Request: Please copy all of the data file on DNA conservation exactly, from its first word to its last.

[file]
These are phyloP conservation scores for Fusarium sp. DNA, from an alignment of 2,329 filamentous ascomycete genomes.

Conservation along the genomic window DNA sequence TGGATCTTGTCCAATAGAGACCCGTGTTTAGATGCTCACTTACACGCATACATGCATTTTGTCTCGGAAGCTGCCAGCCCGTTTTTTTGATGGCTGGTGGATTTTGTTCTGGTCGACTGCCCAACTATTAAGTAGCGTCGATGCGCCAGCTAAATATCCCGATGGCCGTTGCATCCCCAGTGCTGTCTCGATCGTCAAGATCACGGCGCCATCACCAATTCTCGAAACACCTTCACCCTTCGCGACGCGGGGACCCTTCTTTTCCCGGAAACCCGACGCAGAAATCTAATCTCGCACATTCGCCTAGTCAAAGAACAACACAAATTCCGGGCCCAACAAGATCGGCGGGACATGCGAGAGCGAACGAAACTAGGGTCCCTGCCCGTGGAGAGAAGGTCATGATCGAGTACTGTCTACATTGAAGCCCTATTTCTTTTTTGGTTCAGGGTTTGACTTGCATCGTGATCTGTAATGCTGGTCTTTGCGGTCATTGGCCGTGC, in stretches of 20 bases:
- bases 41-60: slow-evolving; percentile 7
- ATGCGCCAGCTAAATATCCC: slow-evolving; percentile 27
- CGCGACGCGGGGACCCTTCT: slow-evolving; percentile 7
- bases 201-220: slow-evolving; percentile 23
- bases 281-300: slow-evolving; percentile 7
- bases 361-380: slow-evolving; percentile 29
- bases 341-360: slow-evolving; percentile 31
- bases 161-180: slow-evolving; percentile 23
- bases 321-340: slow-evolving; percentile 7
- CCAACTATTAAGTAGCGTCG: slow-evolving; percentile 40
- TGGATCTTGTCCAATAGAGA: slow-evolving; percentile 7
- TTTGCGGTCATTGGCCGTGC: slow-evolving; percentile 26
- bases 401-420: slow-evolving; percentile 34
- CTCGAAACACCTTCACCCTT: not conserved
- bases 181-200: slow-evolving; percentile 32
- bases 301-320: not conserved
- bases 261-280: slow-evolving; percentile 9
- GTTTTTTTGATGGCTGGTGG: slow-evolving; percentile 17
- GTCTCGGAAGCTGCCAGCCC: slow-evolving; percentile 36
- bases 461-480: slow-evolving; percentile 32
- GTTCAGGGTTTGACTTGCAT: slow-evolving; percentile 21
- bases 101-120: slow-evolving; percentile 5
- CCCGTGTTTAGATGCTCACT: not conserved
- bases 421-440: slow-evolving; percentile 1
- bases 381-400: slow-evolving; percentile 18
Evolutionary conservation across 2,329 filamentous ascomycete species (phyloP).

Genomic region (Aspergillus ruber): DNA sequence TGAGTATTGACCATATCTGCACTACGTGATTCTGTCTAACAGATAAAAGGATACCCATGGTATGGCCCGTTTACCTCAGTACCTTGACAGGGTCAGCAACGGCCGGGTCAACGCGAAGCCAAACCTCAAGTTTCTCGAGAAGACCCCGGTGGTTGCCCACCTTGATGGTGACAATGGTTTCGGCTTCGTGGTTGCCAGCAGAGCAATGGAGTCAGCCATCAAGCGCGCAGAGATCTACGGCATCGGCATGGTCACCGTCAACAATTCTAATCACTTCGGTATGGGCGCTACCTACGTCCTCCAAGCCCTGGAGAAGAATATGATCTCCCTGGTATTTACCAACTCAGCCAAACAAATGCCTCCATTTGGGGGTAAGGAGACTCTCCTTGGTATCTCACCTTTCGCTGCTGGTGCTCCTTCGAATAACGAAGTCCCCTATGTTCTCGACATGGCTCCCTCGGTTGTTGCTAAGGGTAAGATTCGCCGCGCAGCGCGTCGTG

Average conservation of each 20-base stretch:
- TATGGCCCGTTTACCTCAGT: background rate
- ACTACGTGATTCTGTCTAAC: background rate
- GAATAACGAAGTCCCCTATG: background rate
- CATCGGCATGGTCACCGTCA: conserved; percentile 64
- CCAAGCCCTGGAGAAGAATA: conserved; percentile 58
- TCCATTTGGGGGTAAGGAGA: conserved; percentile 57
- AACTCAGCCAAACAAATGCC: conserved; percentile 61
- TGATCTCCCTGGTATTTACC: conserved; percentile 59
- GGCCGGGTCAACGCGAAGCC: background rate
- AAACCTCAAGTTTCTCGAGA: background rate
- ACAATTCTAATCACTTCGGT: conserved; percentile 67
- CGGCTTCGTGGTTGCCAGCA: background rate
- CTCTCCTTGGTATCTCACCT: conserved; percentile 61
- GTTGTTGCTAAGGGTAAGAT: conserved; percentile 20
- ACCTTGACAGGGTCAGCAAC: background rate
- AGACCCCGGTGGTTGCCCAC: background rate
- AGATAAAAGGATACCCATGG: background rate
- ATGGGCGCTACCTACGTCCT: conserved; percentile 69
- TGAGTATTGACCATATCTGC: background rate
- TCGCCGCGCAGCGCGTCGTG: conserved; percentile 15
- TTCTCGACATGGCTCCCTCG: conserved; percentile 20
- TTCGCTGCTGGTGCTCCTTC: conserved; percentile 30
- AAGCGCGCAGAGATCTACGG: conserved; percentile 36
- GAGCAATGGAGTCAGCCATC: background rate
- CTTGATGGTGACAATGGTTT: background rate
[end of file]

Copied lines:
These are phyloP conservation scores for Fusarium sp. DNA, from an alignment of 2,329 filamentous ascomycete genomes.

Conservation along the genomic window DNA sequence TGGATCTTGTCCAATAGAGACCCGTGTTTAGATGCTCACTTACACGCATACATGCATTTTGTCTCGGAAGCTGCCAGCCCGTTTTTTTGATGGCTGGTGGATTTTGTTCTGGTCGACTGCCCAACTATTAAGTAGCGTCGATGCGCCAGCTAAATATCCCGATGGCCGTTGCATCCCCAGTGCTGTCTCGATCGTCAAGATCACGGCGCCATCACCAATTCTCGAAACACCTTCACCCTTCGCGACGCGGGGACCCTTCTTTTCCCGGAAACCCGACGCAGAAATCTAATCTCGCACATTCGCCTAGTCAAAGAACAACACAAATTCCGGGCCCAACAAGATCGGCGGGACATGCGAGAGCGAACGAAACTAGGGTCCCTGCCCGTGGAGAGAAGGTCATGATCGAGTACTGTCTACATTGAAGCCCTATTTCTTTTTTGGTTCAGGGTTTGACTTGCATCGTGATCTGTAATGCTGGTCTTTGCGGTCATTGGCCGTGC, in stretches of 20 bases:
- bases 41-60: slow-evolving; percentile 7
- ATGCGCCAGCTAAATATCCC: slow-evolving; percentile 27
- CGCGACGCGGGGACCCTTCT: slow-evolving; percentile 7
- bases 201-220: slow-evolving; percentile 23
- bases 281-300: slow-evolving; percentile 7
- bases 361-380: slow-evolving; percentile 29
- bases 341-360: slow-evolving; percentile 31
- bases 161-180: slow-evolving; percentile 23
- bases 321-340: slow-evolving; percentile 7
- CCAACTATTAAGTAGCGTCG: slow-evolving; percentile 40
- TGGATCTTGTCCAATAGAGA: slow-evolving; percentile 7
- TTTGCGGTCATTGGCCGTGC: slow-evolving; percentile 26
- bases 401-420: slow-evolving; percentile 34
- CTCGAAACACCTTCACCCTT: not conserved
- bases 181-200: slow-evolving; percentile 32
- bases 301-320: not conserved
- bases 261-280: slow-evolving; percentile 9
- GTTTTTTTGATGGCTGGTGG: slow-evolving; percentile 17
- GTCTCGGAAGCTGCCAGCCC: slow-evolving; percentile 36
- bases 461-480: slow-evolving; percentile 32
- GTTCAGGGTTTGACTTGCAT: slow-evolving; percentile 21
- bases 101-120: slow-evolving; percentile 5
- CCCGTGTTTAGATGCTCACT: not conserved
- bases 421-440: slow-evolving; percentile 1
- bases 381-400: slow-evolving; percentile 18
Evolutionary conservation across 2,329 filamentous ascomycete species (phyloP).

Genomic region (Aspergillus ruber): DNA sequence TGAGTATTGACCATATCTGCACTACGTGATTCTGTCTAACAGATAAAAGGATACCCATGGTATGGCCCGTTTACCTCAGTACCTTGACAGGGTCAGCAACGGCCGGGTCAACGCGAAGCCAAACCTCAAGTTTCTCGAGAAGACCCCGGTGGTTGCCCACCTTGATGGTGACAATGGTTTCGGCTTCGTGGTTGCCAGCAGAGCAATGGAGTCAGCCATCAAGCGCGCAGAGATCTACGGCATCGGCATGGTCACCGTCAACAATTCTAATCACTTCGGTATGGGCGCTACCTACGTCCTCCAAGCCCTGGAGAAGAATATGATCTCCCTGGTATTTACCAACTCAGCCAAACAAATGCCTCCATTTGGGGGTAAGGAGACTCTCCTTGGTATCTCACCTTTCGCTGCTGGTGCTCCTTCGAATAACGAAGTCCCCTATGTTCTCGACATGGCTCCCTCGGTTGTTGCTAAGGGTAAGATTCGCCGCGCAGCGCGTCGTG

Average conservation of each 20-base stretch:
- TATGGCCCGTTTACCTCAGT: background rate
- ACTACGTGATTCTGTCTAAC: background rate
- GAATAACGAAGTCCCCTATG: background rate
- CATCGGCATGGTCACCGTCA: conserved; percentile 64
- CCAAGCCCTGGAGAAGAATA: conserved; percentile 58
- TCCATTTGGGGGTAAGGAGA: conserved; percentile 57
- AACTCAGCCAAACAAATGCC: conserved; percentile 61
- TGATCTCCCTGGTATTTACC: conserved; percentile 59
- GGCCGGGTCAACGCGAAGCC: background rate
- AAACCTCAAGTTTCTCGAGA: background rate
- ACAATTCTAATCACTTCGGT: conserved; percentile 67
- CGGCTTCGTGGTTGCCAGCA: background rate
- CTCTCCTTGGTATCTCACCT: conserved; percentile 61
- GTTGTTGCTAAGGGTAAGAT: conserved; percentile 20
- ACCTTGACAGGGTCAGCAAC: background rate
- AGACCCCGGTGGTTGCCCAC: background rate
- AGATAAAAGGATACCCATGG: background rate
- ATGGGCGCTACCTACGTCCT: conserved; percentile 69
- TGAGTATTGACCATATCTGC: background rate
- TCGCCGCGCAGCGCGTCGTG: conserved; percentile 15
- TTCTCGACATGGCTCCCTCG: conserved; percentile 20
- TTCGCTGCTGGTGCTCCTTC: conserved; percentile 30
- AAGCGCGCAGAGATCTACGG: conserved; percentile 36
- GAGCAATGGAGTCAGCCATC: background rate
- CTTGATGGTGACAATGGTTT: background rate